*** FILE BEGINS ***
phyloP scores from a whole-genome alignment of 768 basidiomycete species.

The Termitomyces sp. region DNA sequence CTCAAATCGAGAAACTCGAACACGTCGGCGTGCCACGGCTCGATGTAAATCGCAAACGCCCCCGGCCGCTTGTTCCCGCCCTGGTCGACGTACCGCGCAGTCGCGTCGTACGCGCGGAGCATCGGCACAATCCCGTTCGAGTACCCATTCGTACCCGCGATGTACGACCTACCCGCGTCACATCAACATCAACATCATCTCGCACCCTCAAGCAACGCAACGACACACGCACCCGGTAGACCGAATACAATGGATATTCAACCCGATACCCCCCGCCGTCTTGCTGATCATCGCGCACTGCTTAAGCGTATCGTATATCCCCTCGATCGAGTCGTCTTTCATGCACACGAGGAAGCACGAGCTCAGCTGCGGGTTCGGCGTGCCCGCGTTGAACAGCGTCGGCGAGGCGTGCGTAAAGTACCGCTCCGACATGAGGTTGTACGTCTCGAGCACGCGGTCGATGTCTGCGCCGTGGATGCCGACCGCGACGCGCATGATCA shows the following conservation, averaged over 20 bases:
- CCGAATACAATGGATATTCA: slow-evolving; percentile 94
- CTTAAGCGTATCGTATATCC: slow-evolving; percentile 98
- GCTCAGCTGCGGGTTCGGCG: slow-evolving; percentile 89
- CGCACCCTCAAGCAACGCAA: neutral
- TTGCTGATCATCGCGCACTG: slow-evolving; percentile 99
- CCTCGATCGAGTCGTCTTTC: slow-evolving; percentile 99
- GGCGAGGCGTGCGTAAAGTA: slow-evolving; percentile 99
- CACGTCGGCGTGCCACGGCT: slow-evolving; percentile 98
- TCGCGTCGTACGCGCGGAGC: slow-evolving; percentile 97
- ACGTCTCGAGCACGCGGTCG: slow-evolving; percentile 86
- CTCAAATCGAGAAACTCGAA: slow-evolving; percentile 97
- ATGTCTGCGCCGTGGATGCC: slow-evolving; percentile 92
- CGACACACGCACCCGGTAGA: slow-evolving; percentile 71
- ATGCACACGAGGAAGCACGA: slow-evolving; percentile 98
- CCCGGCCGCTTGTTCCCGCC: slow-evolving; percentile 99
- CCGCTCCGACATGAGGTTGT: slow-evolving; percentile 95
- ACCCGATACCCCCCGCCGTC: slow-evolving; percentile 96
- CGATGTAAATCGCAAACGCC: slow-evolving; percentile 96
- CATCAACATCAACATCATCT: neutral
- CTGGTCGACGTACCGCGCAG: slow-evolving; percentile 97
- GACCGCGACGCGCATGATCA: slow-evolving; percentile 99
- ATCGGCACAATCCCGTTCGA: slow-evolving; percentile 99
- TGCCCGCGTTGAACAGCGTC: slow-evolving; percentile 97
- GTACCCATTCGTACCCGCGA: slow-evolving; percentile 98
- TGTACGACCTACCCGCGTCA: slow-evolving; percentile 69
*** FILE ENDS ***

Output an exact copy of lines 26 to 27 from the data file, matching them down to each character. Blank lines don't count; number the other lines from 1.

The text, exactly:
- GTACCCATTCGTACCCGCGA: slow-evolving; percentile 98
- TGTACGACCTACCCGCGTCA: slow-evolving; percentile 69